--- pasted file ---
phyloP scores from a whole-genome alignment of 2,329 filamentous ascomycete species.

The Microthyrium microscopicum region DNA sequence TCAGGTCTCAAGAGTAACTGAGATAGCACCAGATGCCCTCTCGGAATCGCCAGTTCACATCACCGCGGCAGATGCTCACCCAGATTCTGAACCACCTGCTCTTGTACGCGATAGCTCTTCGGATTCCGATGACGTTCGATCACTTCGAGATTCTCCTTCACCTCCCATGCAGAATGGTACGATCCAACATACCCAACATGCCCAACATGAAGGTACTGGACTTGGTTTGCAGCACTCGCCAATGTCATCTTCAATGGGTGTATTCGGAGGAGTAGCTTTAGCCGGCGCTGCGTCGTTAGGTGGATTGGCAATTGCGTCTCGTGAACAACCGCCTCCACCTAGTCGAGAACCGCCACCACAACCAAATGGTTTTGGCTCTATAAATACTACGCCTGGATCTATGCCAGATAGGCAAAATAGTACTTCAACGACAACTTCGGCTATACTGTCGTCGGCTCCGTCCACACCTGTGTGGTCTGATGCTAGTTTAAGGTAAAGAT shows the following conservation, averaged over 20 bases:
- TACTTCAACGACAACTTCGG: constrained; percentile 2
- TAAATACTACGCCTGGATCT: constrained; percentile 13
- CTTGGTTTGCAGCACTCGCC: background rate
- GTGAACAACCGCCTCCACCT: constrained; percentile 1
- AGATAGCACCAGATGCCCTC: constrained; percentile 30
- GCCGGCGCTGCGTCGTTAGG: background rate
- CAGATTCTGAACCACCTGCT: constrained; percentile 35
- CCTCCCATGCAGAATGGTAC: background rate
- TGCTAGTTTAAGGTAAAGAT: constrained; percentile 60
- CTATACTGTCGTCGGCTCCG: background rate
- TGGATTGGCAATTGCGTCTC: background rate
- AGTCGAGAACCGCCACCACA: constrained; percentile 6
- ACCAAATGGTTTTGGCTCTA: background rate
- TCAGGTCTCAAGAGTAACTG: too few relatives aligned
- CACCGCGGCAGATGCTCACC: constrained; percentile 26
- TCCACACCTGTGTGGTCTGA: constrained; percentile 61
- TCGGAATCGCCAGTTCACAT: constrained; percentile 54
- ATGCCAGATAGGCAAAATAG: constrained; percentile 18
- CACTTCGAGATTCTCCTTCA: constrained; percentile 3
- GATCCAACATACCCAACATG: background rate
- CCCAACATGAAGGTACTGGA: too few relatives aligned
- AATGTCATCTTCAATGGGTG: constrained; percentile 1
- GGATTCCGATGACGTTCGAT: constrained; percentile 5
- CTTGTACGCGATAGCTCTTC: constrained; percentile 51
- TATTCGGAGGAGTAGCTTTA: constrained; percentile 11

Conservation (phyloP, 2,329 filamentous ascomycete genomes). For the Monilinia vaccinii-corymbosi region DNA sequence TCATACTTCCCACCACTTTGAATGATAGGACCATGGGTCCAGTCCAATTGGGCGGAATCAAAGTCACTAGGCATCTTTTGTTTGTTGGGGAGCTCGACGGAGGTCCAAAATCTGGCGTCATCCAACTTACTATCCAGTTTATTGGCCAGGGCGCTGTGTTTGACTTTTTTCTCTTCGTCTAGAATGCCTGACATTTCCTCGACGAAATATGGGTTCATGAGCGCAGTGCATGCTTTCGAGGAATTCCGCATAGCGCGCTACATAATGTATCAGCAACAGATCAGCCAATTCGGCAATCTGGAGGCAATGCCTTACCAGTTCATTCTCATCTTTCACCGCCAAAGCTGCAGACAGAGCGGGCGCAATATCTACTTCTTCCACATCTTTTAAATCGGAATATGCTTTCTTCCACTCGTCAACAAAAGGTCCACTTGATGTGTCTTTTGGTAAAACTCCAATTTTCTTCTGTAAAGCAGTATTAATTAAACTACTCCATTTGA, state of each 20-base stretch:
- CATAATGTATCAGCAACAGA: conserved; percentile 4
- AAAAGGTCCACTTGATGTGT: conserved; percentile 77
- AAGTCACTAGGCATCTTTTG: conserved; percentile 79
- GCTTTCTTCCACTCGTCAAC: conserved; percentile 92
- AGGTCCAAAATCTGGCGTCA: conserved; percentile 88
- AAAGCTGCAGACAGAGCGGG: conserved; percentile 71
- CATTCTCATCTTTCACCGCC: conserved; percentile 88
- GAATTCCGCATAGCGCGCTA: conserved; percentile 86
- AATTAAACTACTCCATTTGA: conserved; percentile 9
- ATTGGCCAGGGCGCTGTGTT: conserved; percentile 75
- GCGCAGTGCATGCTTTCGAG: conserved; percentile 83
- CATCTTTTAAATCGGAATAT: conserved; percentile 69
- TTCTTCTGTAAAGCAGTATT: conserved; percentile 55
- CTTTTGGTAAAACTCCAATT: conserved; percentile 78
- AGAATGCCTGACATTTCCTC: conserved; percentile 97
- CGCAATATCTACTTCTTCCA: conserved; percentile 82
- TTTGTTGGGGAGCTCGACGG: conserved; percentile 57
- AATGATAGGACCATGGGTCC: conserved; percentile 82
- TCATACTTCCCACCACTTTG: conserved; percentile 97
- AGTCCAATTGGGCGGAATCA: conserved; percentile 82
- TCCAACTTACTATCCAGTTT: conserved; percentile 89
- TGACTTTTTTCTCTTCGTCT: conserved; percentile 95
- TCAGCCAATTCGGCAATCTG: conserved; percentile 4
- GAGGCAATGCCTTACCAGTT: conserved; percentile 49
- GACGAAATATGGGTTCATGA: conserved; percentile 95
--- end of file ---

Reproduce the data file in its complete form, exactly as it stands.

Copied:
phyloP scores from a whole-genome alignment of 2,329 filamentous ascomycete species.

The Microthyrium microscopicum region DNA sequence TCAGGTCTCAAGAGTAACTGAGATAGCACCAGATGCCCTCTCGGAATCGCCAGTTCACATCACCGCGGCAGATGCTCACCCAGATTCTGAACCACCTGCTCTTGTACGCGATAGCTCTTCGGATTCCGATGACGTTCGATCACTTCGAGATTCTCCTTCACCTCCCATGCAGAATGGTACGATCCAACATACCCAACATGCCCAACATGAAGGTACTGGACTTGGTTTGCAGCACTCGCCAATGTCATCTTCAATGGGTGTATTCGGAGGAGTAGCTTTAGCCGGCGCTGCGTCGTTAGGTGGATTGGCAATTGCGTCTCGTGAACAACCGCCTCCACCTAGTCGAGAACCGCCACCACAACCAAATGGTTTTGGCTCTATAAATACTACGCCTGGATCTATGCCAGATAGGCAAAATAGTACTTCAACGACAACTTCGGCTATACTGTCGTCGGCTCCGTCCACACCTGTGTGGTCTGATGCTAGTTTAAGGTAAAGAT shows the following conservation, averaged over 20 bases:
- TACTTCAACGACAACTTCGG: constrained; percentile 2
- TAAATACTACGCCTGGATCT: constrained; percentile 13
- CTTGGTTTGCAGCACTCGCC: background rate
- GTGAACAACCGCCTCCACCT: constrained; percentile 1
- AGATAGCACCAGATGCCCTC: constrained; percentile 30
- GCCGGCGCTGCGTCGTTAGG: background rate
- CAGATTCTGAACCACCTGCT: constrained; percentile 35
- CCTCCCATGCAGAATGGTAC: background rate
- TGCTAGTTTAAGGTAAAGAT: constrained; percentile 60
- CTATACTGTCGTCGGCTCCG: background rate
- TGGATTGGCAATTGCGTCTC: background rate
- AGTCGAGAACCGCCACCACA: constrained; percentile 6
- ACCAAATGGTTTTGGCTCTA: background rate
- TCAGGTCTCAAGAGTAACTG: too few relatives aligned
- CACCGCGGCAGATGCTCACC: constrained; percentile 26
- TCCACACCTGTGTGGTCTGA: constrained; percentile 61
- TCGGAATCGCCAGTTCACAT: constrained; percentile 54
- ATGCCAGATAGGCAAAATAG: constrained; percentile 18
- CACTTCGAGATTCTCCTTCA: constrained; percentile 3
- GATCCAACATACCCAACATG: background rate
- CCCAACATGAAGGTACTGGA: too few relatives aligned
- AATGTCATCTTCAATGGGTG: constrained; percentile 1
- GGATTCCGATGACGTTCGAT: constrained; percentile 5
- CTTGTACGCGATAGCTCTTC: constrained; percentile 51
- TATTCGGAGGAGTAGCTTTA: constrained; percentile 11

Conservation (phyloP, 2,329 filamentous ascomycete genomes). For the Monilinia vaccinii-corymbosi region DNA sequence TCATACTTCCCACCACTTTGAATGATAGGACCATGGGTCCAGTCCAATTGGGCGGAATCAAAGTCACTAGGCATCTTTTGTTTGTTGGGGAGCTCGACGGAGGTCCAAAATCTGGCGTCATCCAACTTACTATCCAGTTTATTGGCCAGGGCGCTGTGTTTGACTTTTTTCTCTTCGTCTAGAATGCCTGACATTTCCTCGACGAAATATGGGTTCATGAGCGCAGTGCATGCTTTCGAGGAATTCCGCATAGCGCGCTACATAATGTATCAGCAACAGATCAGCCAATTCGGCAATCTGGAGGCAATGCCTTACCAGTTCATTCTCATCTTTCACCGCCAAAGCTGCAGACAGAGCGGGCGCAATATCTACTTCTTCCACATCTTTTAAATCGGAATATGCTTTCTTCCACTCGTCAACAAAAGGTCCACTTGATGTGTCTTTTGGTAAAACTCCAATTTTCTTCTGTAAAGCAGTATTAATTAAACTACTCCATTTGA, state of each 20-base stretch:
- CATAATGTATCAGCAACAGA: conserved; percentile 4
- AAAAGGTCCACTTGATGTGT: conserved; percentile 77
- AAGTCACTAGGCATCTTTTG: conserved; percentile 79
- GCTTTCTTCCACTCGTCAAC: conserved; percentile 92
- AGGTCCAAAATCTGGCGTCA: conserved; percentile 88
- AAAGCTGCAGACAGAGCGGG: conserved; percentile 71
- CATTCTCATCTTTCACCGCC: conserved; percentile 88
- GAATTCCGCATAGCGCGCTA: conserved; percentile 86
- AATTAAACTACTCCATTTGA: conserved; percentile 9
- ATTGGCCAGGGCGCTGTGTT: conserved; percentile 75
- GCGCAGTGCATGCTTTCGAG: conserved; percentile 83
- CATCTTTTAAATCGGAATAT: conserved; percentile 69
- TTCTTCTGTAAAGCAGTATT: conserved; percentile 55
- CTTTTGGTAAAACTCCAATT: conserved; percentile 78
- AGAATGCCTGACATTTCCTC: conserved; percentile 97
- CGCAATATCTACTTCTTCCA: conserved; percentile 82
- TTTGTTGGGGAGCTCGACGG: conserved; percentile 57
- AATGATAGGACCATGGGTCC: conserved; percentile 82
- TCATACTTCCCACCACTTTG: conserved; percentile 97
- AGTCCAATTGGGCGGAATCA: conserved; percentile 82
- TCCAACTTACTATCCAGTTT: conserved; percentile 89
- TGACTTTTTTCTCTTCGTCT: conserved; percentile 95
- TCAGCCAATTCGGCAATCTG: conserved; percentile 4
- GAGGCAATGCCTTACCAGTT: conserved; percentile 49
- GACGAAATATGGGTTCATGA: conserved; percentile 95